Sunday, August 29, 2010

Monday, August 23, 2010

Saturday, August 21, 2010

Thursday, August 19, 2010

Wednesday, August 18, 2010

Tuesday, August 17, 2010

Monday, August 16, 2010

Sketch - Sleeping Cat


Max Monday



"His social responses frequently caused dismay. On one occasion, at a large dinner party, jokes were being told in English. Everyone laughed, then waited while Quappi translated for Max. His response, "Oh ja.""
--Mary Rapp, artist and student of Beckmann

Sunday, August 15, 2010

Weak Spot

"It was like hitting a bag of thawed hamburger. It was just this tremendous resounding splat." --Wes Werbowy on what it was like punching a polar bear's nose.

If anyone feels so inspired by the above story, leave your poem in the combox. If not, that's perfectly fine.

H/T: Spirit Daily

Locus Focus - Grendel's Mere



As a continuation of last week's Subterranean-Themed Challenge, for this week's Locus Focus (as hosted at Shredded Cheddar) I am covering Grendel's mere in Beowulf.

"Everybody gazed as the hot gore
kept wallowing up and an urgent war-horn
repeated its notes: the whole party
sat down to watch. The water was infested
with all kinds of reptiles. There were writhing sea-dragons
and monsters slouching on slopes by the cliff,
serpents and wild things such as those that often
surface at dawn to roam the sail-road
and doom the voyage. Down they plunged,
lashing in anger at the loud call
of the battle-bugle. An arrow from the bow
of the Geat chief got one of them
as he surged to the surface: the seasoned shaft
stuck deep in his flank and his freedom in the water
got less and less. It was his last swim."

So Beowulf and a troop of Geat and Heorot men come to Grendel's mere, following the tracks through the forest made by Grendel's mother, after she avenged her son's death by snatching up Hrothgar's counsellor, Aeschere, back in Heorot. When they come to the haunted mere, they find Aeschere's head at the foot of the cliff. His blood and entrails are boiling up from beneath the mere's surface.

Beowulf must meet with Grendel's mother under the water of the mere; and infested as the water is with monsters, dragons and serpents, he remains resolute in the promise he made to Hrothgar in Heorot:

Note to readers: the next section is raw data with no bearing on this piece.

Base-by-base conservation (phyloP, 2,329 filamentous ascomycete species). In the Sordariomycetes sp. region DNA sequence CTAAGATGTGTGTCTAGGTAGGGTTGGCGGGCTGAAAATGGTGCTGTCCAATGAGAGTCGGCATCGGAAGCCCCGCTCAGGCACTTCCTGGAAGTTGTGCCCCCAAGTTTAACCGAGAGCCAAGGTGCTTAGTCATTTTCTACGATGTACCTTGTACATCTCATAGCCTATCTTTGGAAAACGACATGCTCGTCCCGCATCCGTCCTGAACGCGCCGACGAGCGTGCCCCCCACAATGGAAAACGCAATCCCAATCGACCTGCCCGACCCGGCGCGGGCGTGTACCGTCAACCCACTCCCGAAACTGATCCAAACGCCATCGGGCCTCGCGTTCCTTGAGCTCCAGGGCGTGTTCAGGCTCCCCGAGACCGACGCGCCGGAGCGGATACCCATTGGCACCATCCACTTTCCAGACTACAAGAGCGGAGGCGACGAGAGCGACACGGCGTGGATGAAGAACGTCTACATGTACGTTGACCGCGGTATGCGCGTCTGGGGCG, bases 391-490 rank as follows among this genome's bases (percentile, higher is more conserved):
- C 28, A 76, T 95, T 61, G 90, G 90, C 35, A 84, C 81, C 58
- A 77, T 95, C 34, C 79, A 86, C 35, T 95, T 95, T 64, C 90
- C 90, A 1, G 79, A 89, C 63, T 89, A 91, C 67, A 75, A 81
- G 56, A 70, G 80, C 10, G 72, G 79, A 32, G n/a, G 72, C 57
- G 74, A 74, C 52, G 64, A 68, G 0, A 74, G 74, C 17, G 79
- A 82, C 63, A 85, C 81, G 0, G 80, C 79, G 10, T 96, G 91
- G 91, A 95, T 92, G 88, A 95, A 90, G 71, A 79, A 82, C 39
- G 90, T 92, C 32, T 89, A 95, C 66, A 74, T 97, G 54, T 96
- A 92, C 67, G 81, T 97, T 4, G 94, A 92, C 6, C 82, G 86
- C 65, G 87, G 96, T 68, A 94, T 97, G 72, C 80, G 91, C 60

"'So arise, my lord, and let us immediately
set forth on the trail of this troll-dam.
I guarantee you: she will not get away,
not to dens under ground nor upland groves
nor the ocean floor. She'll have nowhere to flee to.
Endure your troubles to-day. Bear up
and be the man I expect you to be.'"

The visitation to the mere, and hence its actual enfleshment, is preceded by its vivid description in the form of country tale and hearsay retold by Hrothgar the morning after the attack, before the men set out to the mere. This layering is typical of the poem. The setting is pre-given, in the form of tales, and then the characters come to occupy the actual setting.

In Heorot, Hrothgar speaks to Beowulf thus about Grendel and his mother and their mere:


"'I have heard it said by my people in hall,
counsellors who live in the upland country,
that they have seen two such creatures
prowling the moors, huge marauders
from some other world. One of these things,
as far as anyone ever can discern,
looks like a woman; the other, warped
in the shape of a man, moves beyond the pale
bigger than any man, an unnatural birth
called Grendel by country people
in former days. They are fatherless creatures,
and their whole ancestry is hidden in a past
of demons and ghosts. They dwell apart
among wolves on hills, on windswept crags
and treacherous keshes, where cold streams
pour down the mountain and disappear
under mist and moorland.
A few miles from here
a frost-stiffened wood waits and keeps watch
above a mere; the overhanging bank
is a maze of tree-roots mirrored in its surface.
At night there, something uncanny happens:
the water burns. And the mere bottom
has never been sounded by the sons of men.
On its bank, the heather-stepper halts:
the hart in flight from pursuing hounds
will turn to face them with firm-set horns
and die in the wood rather than dive
beneath its surface. That is no good place.
When wind blows up and stormy weather
makes clouds scud and the skies weep,
out of its depths a dirty surge
is pitched towards the heavens. Now help depends
again on you and on you alone.'"

When Beowulf arrives at the mere he dons mail and helmet and a sword that Unferth gives to him; he makes a short speech and impatiently goes in:

"...the prince of the Weather-Geats
was impatient to be away and plunged suddenly:
without more ado, he dived into the heaving
depths of the lake. It was the best part of a day
before he could see the solid bottom.
Quickly the one who haunted those waters,
who had scavenged and gone her gluttonous rounds
for a hundred seasons, sensed a human
observing her outlandish lair from above."

Grendel's mother clutches Beowulf and takes him to the bottom and,

"carried the ring-mailed prince to her court
so that for all his courage he could never use
the weapons he carried; and a bewildering horde
came at him from the depths, droves of sea-beasts
who attacked with tusks and tore at his chain-mail
in a ghastly onslaught. The gallant man
could see he had entered some hellish turn-hole
and yet the water did not work against him
because the hall-roofing held off
the force of the current; then he saw firelight,
a gleam and flare-up, a glimmer of brightness.

The hero observed that swamp-thing from hell,
the tarn-hag in all her terrible strength..."

And so deep, deep under the "wide earth", in an underwater cavern that is free from water inside of it, Beowulf does combat with Grendel's mother, while the other men wait above, watching the boiling surface, losing hope.